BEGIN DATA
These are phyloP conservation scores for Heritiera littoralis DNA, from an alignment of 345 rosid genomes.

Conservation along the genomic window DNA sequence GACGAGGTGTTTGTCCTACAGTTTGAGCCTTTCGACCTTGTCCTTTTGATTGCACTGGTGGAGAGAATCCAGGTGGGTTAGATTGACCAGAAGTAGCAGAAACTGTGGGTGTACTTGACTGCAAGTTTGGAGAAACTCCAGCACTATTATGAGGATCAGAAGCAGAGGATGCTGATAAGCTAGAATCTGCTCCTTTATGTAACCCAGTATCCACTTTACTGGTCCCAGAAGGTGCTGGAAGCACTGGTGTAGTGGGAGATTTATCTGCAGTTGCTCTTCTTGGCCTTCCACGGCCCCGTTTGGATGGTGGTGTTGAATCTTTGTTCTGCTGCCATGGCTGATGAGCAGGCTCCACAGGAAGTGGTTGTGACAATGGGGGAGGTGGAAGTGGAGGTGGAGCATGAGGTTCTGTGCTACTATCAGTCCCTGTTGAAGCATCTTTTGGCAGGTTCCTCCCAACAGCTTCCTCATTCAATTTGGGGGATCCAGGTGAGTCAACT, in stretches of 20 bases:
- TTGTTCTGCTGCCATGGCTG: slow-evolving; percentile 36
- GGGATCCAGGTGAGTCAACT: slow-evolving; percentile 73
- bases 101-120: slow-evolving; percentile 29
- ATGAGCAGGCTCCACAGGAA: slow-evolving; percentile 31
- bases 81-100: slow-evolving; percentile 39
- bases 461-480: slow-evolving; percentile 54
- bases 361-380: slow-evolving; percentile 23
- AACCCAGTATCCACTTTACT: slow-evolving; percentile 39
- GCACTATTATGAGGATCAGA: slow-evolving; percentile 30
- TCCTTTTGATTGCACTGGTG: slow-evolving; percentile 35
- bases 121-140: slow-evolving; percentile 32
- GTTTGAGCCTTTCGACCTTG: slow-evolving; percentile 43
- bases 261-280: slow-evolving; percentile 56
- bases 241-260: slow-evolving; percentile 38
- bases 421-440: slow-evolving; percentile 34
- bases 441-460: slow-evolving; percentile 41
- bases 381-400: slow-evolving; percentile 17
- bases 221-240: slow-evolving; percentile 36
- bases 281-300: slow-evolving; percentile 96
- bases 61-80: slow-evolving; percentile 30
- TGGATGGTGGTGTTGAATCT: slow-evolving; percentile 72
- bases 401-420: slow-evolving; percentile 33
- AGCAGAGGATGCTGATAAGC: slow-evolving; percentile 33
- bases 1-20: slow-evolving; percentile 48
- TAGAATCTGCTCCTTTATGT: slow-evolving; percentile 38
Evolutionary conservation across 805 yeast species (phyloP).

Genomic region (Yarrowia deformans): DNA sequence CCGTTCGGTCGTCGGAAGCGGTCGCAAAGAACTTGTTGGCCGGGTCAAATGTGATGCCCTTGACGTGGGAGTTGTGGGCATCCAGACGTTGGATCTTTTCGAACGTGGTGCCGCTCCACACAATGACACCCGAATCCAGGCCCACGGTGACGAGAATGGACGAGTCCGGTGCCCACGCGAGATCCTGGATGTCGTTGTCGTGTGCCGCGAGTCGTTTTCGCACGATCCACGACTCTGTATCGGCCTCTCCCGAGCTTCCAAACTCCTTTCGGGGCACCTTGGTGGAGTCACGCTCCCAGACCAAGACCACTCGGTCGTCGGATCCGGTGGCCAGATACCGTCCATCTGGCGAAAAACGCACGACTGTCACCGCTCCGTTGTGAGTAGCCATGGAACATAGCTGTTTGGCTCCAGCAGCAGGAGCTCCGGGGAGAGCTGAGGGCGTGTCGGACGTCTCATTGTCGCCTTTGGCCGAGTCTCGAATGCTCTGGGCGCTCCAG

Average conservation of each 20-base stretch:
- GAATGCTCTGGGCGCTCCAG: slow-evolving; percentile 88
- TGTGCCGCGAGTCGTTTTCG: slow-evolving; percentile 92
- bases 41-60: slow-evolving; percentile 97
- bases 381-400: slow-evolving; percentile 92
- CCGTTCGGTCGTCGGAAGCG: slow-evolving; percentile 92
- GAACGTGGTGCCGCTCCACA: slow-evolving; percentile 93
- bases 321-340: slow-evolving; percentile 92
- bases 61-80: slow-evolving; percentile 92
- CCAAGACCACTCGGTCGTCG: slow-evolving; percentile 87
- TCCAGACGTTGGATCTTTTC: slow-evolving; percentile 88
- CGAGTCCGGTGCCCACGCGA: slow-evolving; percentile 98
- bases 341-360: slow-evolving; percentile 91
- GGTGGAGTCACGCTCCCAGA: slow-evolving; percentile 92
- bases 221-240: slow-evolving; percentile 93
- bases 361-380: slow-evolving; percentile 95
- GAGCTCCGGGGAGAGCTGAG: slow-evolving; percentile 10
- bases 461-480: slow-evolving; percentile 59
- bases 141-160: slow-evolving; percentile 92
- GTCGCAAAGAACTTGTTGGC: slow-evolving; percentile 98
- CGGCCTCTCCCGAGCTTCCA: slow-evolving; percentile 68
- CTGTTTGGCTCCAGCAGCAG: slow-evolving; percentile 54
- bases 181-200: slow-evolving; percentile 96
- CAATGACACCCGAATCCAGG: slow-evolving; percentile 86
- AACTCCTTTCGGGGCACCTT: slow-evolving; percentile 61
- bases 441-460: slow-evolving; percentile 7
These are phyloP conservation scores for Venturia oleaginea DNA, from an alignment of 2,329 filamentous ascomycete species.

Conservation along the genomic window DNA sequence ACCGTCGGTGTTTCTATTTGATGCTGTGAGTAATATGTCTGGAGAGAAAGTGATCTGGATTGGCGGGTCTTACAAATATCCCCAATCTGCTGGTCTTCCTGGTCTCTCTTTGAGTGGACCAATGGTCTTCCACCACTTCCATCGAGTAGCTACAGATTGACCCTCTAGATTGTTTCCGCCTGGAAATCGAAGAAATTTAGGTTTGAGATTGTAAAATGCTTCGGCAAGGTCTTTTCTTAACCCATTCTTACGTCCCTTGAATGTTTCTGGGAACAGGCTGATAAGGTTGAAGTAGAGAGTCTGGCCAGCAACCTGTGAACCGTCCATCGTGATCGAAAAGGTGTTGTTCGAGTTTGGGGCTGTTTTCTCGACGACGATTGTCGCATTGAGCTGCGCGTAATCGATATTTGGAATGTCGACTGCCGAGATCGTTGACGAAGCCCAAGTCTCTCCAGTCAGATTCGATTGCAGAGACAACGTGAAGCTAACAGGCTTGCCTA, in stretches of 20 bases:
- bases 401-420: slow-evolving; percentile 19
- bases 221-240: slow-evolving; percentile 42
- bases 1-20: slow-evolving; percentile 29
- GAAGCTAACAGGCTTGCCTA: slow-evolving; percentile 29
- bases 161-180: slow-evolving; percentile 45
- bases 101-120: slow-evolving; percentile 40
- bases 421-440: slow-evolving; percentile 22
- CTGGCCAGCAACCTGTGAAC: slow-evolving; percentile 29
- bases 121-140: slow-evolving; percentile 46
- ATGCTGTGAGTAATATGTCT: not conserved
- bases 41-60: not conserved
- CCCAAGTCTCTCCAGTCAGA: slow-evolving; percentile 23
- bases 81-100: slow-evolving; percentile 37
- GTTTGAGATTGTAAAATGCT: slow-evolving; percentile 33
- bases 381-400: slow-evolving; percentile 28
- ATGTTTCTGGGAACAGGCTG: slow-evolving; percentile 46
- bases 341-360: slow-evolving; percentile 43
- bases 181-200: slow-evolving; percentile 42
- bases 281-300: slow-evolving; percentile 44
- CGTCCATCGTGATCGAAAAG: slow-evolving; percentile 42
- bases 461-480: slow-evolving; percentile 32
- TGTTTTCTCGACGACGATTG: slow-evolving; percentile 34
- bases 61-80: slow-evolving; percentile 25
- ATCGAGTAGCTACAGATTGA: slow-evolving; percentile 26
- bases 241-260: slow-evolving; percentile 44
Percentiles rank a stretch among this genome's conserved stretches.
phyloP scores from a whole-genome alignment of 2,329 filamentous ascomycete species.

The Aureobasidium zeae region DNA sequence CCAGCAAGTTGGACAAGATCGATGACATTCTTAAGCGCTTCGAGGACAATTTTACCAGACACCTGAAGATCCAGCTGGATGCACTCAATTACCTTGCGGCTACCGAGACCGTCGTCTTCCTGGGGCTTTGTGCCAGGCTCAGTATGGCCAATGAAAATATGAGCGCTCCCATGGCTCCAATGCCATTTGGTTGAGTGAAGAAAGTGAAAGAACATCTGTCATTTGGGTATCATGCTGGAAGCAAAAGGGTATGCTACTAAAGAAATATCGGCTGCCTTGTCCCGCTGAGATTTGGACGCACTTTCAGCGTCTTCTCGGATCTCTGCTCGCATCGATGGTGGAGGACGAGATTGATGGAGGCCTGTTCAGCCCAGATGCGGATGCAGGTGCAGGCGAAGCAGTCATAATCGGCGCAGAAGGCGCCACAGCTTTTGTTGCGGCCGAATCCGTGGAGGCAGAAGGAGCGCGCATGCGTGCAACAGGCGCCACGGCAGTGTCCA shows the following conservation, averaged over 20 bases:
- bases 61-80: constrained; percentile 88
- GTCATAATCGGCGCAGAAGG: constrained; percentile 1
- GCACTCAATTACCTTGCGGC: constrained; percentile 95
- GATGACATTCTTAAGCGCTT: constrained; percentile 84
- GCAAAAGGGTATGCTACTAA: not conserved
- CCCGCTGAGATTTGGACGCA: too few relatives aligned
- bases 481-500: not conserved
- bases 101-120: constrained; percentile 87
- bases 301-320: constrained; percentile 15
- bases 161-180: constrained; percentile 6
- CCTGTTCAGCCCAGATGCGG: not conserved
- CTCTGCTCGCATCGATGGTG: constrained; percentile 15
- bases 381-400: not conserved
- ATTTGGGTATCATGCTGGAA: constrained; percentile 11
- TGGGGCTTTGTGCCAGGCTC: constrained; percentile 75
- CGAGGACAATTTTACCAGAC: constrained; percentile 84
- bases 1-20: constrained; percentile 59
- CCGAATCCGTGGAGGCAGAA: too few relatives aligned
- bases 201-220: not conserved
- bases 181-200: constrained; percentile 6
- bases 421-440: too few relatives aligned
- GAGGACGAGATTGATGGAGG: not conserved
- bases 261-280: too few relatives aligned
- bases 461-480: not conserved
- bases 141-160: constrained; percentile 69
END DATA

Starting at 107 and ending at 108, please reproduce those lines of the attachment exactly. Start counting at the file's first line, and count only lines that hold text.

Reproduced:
- GAGGACGAGATTGATGGAGG: not conserved
- bases 261-280: too few relatives aligned